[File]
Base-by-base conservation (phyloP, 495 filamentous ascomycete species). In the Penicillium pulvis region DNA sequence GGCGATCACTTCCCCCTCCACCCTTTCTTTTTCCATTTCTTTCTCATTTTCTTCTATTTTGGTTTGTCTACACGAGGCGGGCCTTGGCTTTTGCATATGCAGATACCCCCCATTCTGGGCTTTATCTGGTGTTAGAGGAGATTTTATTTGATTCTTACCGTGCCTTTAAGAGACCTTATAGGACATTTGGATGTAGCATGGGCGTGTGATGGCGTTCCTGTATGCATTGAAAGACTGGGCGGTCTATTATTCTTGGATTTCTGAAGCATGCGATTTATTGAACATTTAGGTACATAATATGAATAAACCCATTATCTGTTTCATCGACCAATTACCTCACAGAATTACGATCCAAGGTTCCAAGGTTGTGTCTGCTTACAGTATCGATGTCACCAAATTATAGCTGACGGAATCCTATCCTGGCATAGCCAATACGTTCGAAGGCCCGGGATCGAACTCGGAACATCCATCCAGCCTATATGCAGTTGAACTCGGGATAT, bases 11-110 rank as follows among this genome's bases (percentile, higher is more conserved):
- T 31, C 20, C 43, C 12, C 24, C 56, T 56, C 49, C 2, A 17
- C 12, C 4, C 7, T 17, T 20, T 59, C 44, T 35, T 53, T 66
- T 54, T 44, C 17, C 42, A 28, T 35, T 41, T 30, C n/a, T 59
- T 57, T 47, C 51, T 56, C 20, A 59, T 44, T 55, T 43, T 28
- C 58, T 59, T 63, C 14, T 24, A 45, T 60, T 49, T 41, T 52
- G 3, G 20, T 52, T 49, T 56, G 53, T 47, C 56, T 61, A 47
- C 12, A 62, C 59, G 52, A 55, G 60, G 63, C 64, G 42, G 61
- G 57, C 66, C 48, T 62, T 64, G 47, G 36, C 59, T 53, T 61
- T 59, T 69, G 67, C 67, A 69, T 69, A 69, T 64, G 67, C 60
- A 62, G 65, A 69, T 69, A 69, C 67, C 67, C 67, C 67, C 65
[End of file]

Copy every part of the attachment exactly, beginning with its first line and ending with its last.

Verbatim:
Base-by-base conservation (phyloP, 495 filamentous ascomycete species). In the Penicillium pulvis region DNA sequence GGCGATCACTTCCCCCTCCACCCTTTCTTTTTCCATTTCTTTCTCATTTTCTTCTATTTTGGTTTGTCTACACGAGGCGGGCCTTGGCTTTTGCATATGCAGATACCCCCCATTCTGGGCTTTATCTGGTGTTAGAGGAGATTTTATTTGATTCTTACCGTGCCTTTAAGAGACCTTATAGGACATTTGGATGTAGCATGGGCGTGTGATGGCGTTCCTGTATGCATTGAAAGACTGGGCGGTCTATTATTCTTGGATTTCTGAAGCATGCGATTTATTGAACATTTAGGTACATAATATGAATAAACCCATTATCTGTTTCATCGACCAATTACCTCACAGAATTACGATCCAAGGTTCCAAGGTTGTGTCTGCTTACAGTATCGATGTCACCAAATTATAGCTGACGGAATCCTATCCTGGCATAGCCAATACGTTCGAAGGCCCGGGATCGAACTCGGAACATCCATCCAGCCTATATGCAGTTGAACTCGGGATAT, bases 11-110 rank as follows among this genome's bases (percentile, higher is more conserved):
- T 31, C 20, C 43, C 12, C 24, C 56, T 56, C 49, C 2, A 17
- C 12, C 4, C 7, T 17, T 20, T 59, C 44, T 35, T 53, T 66
- T 54, T 44, C 17, C 42, A 28, T 35, T 41, T 30, C n/a, T 59
- T 57, T 47, C 51, T 56, C 20, A 59, T 44, T 55, T 43, T 28
- C 58, T 59, T 63, C 14, T 24, A 45, T 60, T 49, T 41, T 52
- G 3, G 20, T 52, T 49, T 56, G 53, T 47, C 56, T 61, A 47
- C 12, A 62, C 59, G 52, A 55, G 60, G 63, C 64, G 42, G 61
- G 57, C 66, C 48, T 62, T 64, G 47, G 36, C 59, T 53, T 61
- T 59, T 69, G 67, C 67, A 69, T 69, A 69, T 64, G 67, C 60
- A 62, G 65, A 69, T 69, A 69, C 67, C 67, C 67, C 67, C 65